Starting another ICS-400: Advanced ICS

Another solid start to a fun ICS-400: Advanced Incident Command System for Command and General Staff course.

Looking forward to expanding on the concepts in ICS-300 and enhancing it with some of my most recent disaster deployments Hurricane Irma and Hurricane Maria.

Reporting live from the classroom of fun…

@rusnivek

 

Day-1 of ICS-400 – who’s excited?!?

Who’s excited for some ICS-400 today?!?!?


Great start for today’s NIMS ICS-400 Advanced ICS Command & General Staff – Complex Incidents.


Michelle from Emergency Management welcoming everyone to the Training Center (aka backup EOC).


With almost every Emergency Support Function (ESF) represented, we were able to facilitate solid discussion on opening a second Operations Section or Logistics Section.


Collaboration with various partners in public safety, health departments, and National Guard will only help increase speed and efficiency for response/recovery efforts.


Building an Area Command chart(s) in the Unit-4 will help put things into perspective esp when situations has to deal with multiple locations and prioritization of resource allocation.


I know, poor Fryville.

However, various discussions just happens to align with large scale events like political rallies, national sports events, and National Special Security Event (NSSE).

Great first day. Looking forward to more discussion tomorrow too.

@rusnivek

Your image on social by monitoring your name Safety-PIO-SM-14-007

14-007: Your image on social by monitoring your name
Agency: Lakewood Fire Topic(s):         Monitoring your name/branding
Date: Fall 2014 Platform:        Twitter

Monitoring your namesake has been debated for years. But with decreased staffing and less time to do more with less, many agencies are bypassing this critical piece of community relations and image/branding. A good example is when a citizen commented on Lakewood Fire’s SUV parking.

IMG_1372

Everyone has a camera these days. We use them not only to capture memories and precious moments, but also for documentation and shaming. I believe Todd was going for the public safety shaming factor here. I am unsure on the previous relationship between Todd and Lakewood, but there was never a response on Twitter back to Todd. Truth be told, these days, unanswered public questions are sometimes perceived as a government agency cover-ups/issues. Similar to the “No comment” – a non-response might even be worse.

How do you monitor your agency’s name or any derivatives? Try these free services: Google Alerts, search columns in TweetDeck or Hootsuite, or frequent basic vanity searches on any search engine or social media platforms.

While Todd’s use of hashtags is fairly standard social media malarkey, a swift response with a timely and direct reply to Todd’s tweet would help stop the perception that LFD is breaking the law or even setting a bad example. Remember, social media is about digital interaction.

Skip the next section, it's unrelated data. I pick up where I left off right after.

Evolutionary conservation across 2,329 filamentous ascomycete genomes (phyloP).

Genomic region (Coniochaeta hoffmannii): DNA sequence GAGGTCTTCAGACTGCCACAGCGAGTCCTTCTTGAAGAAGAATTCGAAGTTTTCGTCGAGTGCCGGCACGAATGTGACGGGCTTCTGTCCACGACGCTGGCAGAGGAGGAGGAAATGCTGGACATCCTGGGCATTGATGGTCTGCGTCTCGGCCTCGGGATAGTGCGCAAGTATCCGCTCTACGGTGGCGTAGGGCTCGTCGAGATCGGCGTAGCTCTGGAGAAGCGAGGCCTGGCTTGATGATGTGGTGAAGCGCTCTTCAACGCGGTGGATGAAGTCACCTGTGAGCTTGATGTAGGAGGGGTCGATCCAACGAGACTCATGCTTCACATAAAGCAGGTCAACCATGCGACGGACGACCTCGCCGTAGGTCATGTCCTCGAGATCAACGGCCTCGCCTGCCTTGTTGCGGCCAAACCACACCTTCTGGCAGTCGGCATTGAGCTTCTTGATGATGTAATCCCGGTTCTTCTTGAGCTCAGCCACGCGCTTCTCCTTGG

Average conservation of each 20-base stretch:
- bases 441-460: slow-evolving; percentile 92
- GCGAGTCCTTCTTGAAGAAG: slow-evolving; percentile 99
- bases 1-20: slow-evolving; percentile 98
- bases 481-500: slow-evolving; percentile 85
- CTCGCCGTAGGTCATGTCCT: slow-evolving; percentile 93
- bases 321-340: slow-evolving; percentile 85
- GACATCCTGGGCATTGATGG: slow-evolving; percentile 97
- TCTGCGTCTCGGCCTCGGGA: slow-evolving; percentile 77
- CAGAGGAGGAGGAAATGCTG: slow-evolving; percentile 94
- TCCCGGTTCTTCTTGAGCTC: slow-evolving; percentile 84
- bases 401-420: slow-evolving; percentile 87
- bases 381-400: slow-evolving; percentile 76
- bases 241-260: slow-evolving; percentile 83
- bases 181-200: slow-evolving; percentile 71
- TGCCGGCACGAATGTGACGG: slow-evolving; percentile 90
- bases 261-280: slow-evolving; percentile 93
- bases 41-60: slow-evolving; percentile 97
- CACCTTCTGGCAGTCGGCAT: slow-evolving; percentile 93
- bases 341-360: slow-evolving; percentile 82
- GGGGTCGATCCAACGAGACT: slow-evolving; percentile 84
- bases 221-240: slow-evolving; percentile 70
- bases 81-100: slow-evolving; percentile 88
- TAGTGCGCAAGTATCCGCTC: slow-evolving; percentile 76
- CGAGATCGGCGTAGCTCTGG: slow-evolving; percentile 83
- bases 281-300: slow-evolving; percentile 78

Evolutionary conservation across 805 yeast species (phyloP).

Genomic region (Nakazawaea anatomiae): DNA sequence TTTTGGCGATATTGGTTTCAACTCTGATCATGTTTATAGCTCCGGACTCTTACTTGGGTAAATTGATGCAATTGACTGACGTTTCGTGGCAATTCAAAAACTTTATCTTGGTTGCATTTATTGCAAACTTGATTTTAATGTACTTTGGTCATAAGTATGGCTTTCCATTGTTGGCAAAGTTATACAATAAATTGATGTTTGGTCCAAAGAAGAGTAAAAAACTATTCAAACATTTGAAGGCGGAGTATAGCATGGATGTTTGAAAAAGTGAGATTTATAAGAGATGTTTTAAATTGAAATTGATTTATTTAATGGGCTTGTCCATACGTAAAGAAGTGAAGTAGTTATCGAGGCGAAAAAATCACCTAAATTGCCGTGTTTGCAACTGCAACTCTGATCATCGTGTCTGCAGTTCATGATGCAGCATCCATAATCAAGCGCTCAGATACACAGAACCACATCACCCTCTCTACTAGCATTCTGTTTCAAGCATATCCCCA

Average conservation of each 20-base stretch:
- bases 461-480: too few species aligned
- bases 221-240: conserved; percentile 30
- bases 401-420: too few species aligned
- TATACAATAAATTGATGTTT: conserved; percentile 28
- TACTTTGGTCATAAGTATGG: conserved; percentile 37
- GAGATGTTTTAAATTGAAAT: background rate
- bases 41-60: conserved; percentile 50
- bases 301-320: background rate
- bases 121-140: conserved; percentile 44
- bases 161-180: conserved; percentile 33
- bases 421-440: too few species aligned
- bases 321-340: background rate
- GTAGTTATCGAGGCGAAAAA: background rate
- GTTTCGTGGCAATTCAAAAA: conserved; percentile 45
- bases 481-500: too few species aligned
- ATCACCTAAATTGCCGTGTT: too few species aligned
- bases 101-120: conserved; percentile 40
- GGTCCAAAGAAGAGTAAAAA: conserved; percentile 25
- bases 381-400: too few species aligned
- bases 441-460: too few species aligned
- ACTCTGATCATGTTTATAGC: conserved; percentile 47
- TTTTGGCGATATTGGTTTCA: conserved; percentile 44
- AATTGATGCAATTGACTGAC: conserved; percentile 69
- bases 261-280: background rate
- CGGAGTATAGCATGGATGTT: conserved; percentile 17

The response could also be a teaching point so share with your audience some insight into your normal operations with a simple message on Fire Prevention activities – like hydrant testing. And using the hashtag #FirePrevention pulls up thousands of tweets about educating the public specifically in fire safety.

An effective @reply response to Todd’s tweet could have read:

@stwrs1974 During an emergency, it’s tough to find safe parking. FYI-we also check/flush hydrants twice a year too #FirePrevention 

By phrasing it this way:

  1. You immediately address the issue directly with the citizen citing the issue.
  2. You provide insight into scene safety during an emergency.
  3. You call attention to your normal operations (in this case-hydrant flushing).
  4. You use the hashtag #FirePrevention to call attention to…well…Fire Prevention.
  5. You show the general public you care about your image and want to get the story right.

Time is valuable, so tweet good stuff.

@rusnivek

***To download this as a single-page printable format, click this file:

YourImageOnSocialByMonitoringYourName-Safety-PIO-SM-14-007

 

Yarnell Hill Incident Commander discusses investigative report #LODD

USA Today interviewed the Yarnell Hill Incident Commander (IC) discusses the investigative report after the 19 Line of Duty Deaths (LODDs) from Prescott Fire.

http://www.usatoday.com/story/news/nation/2013/10/04/commander-reflects-on-yarnell-fire-tragedy/2926419/

Opinion: I don’t think this report exonerates his command team.

My recommendations: Proper training for all responders will help better understand ever-changing and very dangerous conditions on the scene.

@rusnivek